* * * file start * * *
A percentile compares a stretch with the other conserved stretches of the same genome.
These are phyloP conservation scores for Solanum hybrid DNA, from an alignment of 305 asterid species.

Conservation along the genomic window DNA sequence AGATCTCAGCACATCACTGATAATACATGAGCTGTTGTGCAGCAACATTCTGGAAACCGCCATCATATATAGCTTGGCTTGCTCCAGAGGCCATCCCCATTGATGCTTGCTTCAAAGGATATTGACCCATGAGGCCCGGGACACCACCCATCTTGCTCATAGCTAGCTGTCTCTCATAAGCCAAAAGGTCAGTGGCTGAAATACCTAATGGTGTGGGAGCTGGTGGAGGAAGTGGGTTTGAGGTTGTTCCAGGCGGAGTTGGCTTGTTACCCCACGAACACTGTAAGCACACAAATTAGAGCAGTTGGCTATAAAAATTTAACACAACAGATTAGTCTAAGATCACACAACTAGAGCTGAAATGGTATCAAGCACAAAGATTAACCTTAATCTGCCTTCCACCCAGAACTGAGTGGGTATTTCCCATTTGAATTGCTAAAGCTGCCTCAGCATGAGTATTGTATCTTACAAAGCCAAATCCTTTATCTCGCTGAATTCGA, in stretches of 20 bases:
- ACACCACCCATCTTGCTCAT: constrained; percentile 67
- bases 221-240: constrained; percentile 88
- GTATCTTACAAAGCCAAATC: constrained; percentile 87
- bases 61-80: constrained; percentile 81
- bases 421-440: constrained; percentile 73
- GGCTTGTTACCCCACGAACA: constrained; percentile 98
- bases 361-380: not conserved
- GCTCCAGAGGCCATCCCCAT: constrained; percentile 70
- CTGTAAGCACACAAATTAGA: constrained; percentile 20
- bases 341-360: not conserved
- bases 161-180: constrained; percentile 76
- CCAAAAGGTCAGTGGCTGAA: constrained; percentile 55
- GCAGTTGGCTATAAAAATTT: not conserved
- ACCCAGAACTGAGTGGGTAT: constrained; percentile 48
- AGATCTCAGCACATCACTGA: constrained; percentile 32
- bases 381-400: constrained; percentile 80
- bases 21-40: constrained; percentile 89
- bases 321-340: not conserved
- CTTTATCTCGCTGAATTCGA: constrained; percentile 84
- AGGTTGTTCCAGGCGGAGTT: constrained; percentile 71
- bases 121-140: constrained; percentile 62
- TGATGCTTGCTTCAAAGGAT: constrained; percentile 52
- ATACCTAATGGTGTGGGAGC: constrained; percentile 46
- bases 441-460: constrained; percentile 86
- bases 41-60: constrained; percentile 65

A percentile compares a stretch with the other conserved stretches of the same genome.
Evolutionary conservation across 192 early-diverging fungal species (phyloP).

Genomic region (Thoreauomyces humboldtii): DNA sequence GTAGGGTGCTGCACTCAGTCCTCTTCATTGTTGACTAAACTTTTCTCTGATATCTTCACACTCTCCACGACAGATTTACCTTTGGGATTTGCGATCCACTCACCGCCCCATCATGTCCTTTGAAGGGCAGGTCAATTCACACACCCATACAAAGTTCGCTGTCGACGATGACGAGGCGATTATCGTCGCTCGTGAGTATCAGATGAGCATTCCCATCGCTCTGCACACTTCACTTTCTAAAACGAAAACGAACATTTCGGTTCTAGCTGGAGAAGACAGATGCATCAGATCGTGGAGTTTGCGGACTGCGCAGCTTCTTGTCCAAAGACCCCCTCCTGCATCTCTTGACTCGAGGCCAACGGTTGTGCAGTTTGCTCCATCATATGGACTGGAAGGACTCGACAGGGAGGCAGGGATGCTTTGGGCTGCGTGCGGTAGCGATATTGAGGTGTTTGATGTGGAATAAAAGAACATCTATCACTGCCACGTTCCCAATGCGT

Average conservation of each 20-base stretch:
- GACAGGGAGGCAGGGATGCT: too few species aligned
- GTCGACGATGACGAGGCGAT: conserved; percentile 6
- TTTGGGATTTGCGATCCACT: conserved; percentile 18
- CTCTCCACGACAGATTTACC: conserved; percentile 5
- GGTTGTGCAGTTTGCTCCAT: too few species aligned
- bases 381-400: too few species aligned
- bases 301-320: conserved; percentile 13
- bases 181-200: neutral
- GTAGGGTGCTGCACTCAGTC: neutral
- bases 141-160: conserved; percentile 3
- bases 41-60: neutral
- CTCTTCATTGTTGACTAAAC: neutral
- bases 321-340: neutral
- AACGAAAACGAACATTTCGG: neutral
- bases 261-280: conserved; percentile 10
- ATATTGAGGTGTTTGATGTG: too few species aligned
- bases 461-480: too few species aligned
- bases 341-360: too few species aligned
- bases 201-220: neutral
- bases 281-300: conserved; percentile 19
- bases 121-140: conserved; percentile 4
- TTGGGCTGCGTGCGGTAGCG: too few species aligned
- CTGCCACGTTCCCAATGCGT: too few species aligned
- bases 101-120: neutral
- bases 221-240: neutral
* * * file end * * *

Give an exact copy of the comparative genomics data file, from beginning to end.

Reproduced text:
A percentile compares a stretch with the other conserved stretches of the same genome.
These are phyloP conservation scores for Solanum hybrid DNA, from an alignment of 305 asterid species.

Conservation along the genomic window DNA sequence AGATCTCAGCACATCACTGATAATACATGAGCTGTTGTGCAGCAACATTCTGGAAACCGCCATCATATATAGCTTGGCTTGCTCCAGAGGCCATCCCCATTGATGCTTGCTTCAAAGGATATTGACCCATGAGGCCCGGGACACCACCCATCTTGCTCATAGCTAGCTGTCTCTCATAAGCCAAAAGGTCAGTGGCTGAAATACCTAATGGTGTGGGAGCTGGTGGAGGAAGTGGGTTTGAGGTTGTTCCAGGCGGAGTTGGCTTGTTACCCCACGAACACTGTAAGCACACAAATTAGAGCAGTTGGCTATAAAAATTTAACACAACAGATTAGTCTAAGATCACACAACTAGAGCTGAAATGGTATCAAGCACAAAGATTAACCTTAATCTGCCTTCCACCCAGAACTGAGTGGGTATTTCCCATTTGAATTGCTAAAGCTGCCTCAGCATGAGTATTGTATCTTACAAAGCCAAATCCTTTATCTCGCTGAATTCGA, in stretches of 20 bases:
- ACACCACCCATCTTGCTCAT: constrained; percentile 67
- bases 221-240: constrained; percentile 88
- GTATCTTACAAAGCCAAATC: constrained; percentile 87
- bases 61-80: constrained; percentile 81
- bases 421-440: constrained; percentile 73
- GGCTTGTTACCCCACGAACA: constrained; percentile 98
- bases 361-380: not conserved
- GCTCCAGAGGCCATCCCCAT: constrained; percentile 70
- CTGTAAGCACACAAATTAGA: constrained; percentile 20
- bases 341-360: not conserved
- bases 161-180: constrained; percentile 76
- CCAAAAGGTCAGTGGCTGAA: constrained; percentile 55
- GCAGTTGGCTATAAAAATTT: not conserved
- ACCCAGAACTGAGTGGGTAT: constrained; percentile 48
- AGATCTCAGCACATCACTGA: constrained; percentile 32
- bases 381-400: constrained; percentile 80
- bases 21-40: constrained; percentile 89
- bases 321-340: not conserved
- CTTTATCTCGCTGAATTCGA: constrained; percentile 84
- AGGTTGTTCCAGGCGGAGTT: constrained; percentile 71
- bases 121-140: constrained; percentile 62
- TGATGCTTGCTTCAAAGGAT: constrained; percentile 52
- ATACCTAATGGTGTGGGAGC: constrained; percentile 46
- bases 441-460: constrained; percentile 86
- bases 41-60: constrained; percentile 65

A percentile compares a stretch with the other conserved stretches of the same genome.
Evolutionary conservation across 192 early-diverging fungal species (phyloP).

Genomic region (Thoreauomyces humboldtii): DNA sequence GTAGGGTGCTGCACTCAGTCCTCTTCATTGTTGACTAAACTTTTCTCTGATATCTTCACACTCTCCACGACAGATTTACCTTTGGGATTTGCGATCCACTCACCGCCCCATCATGTCCTTTGAAGGGCAGGTCAATTCACACACCCATACAAAGTTCGCTGTCGACGATGACGAGGCGATTATCGTCGCTCGTGAGTATCAGATGAGCATTCCCATCGCTCTGCACACTTCACTTTCTAAAACGAAAACGAACATTTCGGTTCTAGCTGGAGAAGACAGATGCATCAGATCGTGGAGTTTGCGGACTGCGCAGCTTCTTGTCCAAAGACCCCCTCCTGCATCTCTTGACTCGAGGCCAACGGTTGTGCAGTTTGCTCCATCATATGGACTGGAAGGACTCGACAGGGAGGCAGGGATGCTTTGGGCTGCGTGCGGTAGCGATATTGAGGTGTTTGATGTGGAATAAAAGAACATCTATCACTGCCACGTTCCCAATGCGT

Average conservation of each 20-base stretch:
- GACAGGGAGGCAGGGATGCT: too few species aligned
- GTCGACGATGACGAGGCGAT: conserved; percentile 6
- TTTGGGATTTGCGATCCACT: conserved; percentile 18
- CTCTCCACGACAGATTTACC: conserved; percentile 5
- GGTTGTGCAGTTTGCTCCAT: too few species aligned
- bases 381-400: too few species aligned
- bases 301-320: conserved; percentile 13
- bases 181-200: neutral
- GTAGGGTGCTGCACTCAGTC: neutral
- bases 141-160: conserved; percentile 3
- bases 41-60: neutral
- CTCTTCATTGTTGACTAAAC: neutral
- bases 321-340: neutral
- AACGAAAACGAACATTTCGG: neutral
- bases 261-280: conserved; percentile 10
- ATATTGAGGTGTTTGATGTG: too few species aligned
- bases 461-480: too few species aligned
- bases 341-360: too few species aligned
- bases 201-220: neutral
- bases 281-300: conserved; percentile 19
- bases 121-140: conserved; percentile 4
- TTGGGCTGCGTGCGGTAGCG: too few species aligned
- CTGCCACGTTCCCAATGCGT: too few species aligned
- bases 101-120: neutral
- bases 221-240: neutral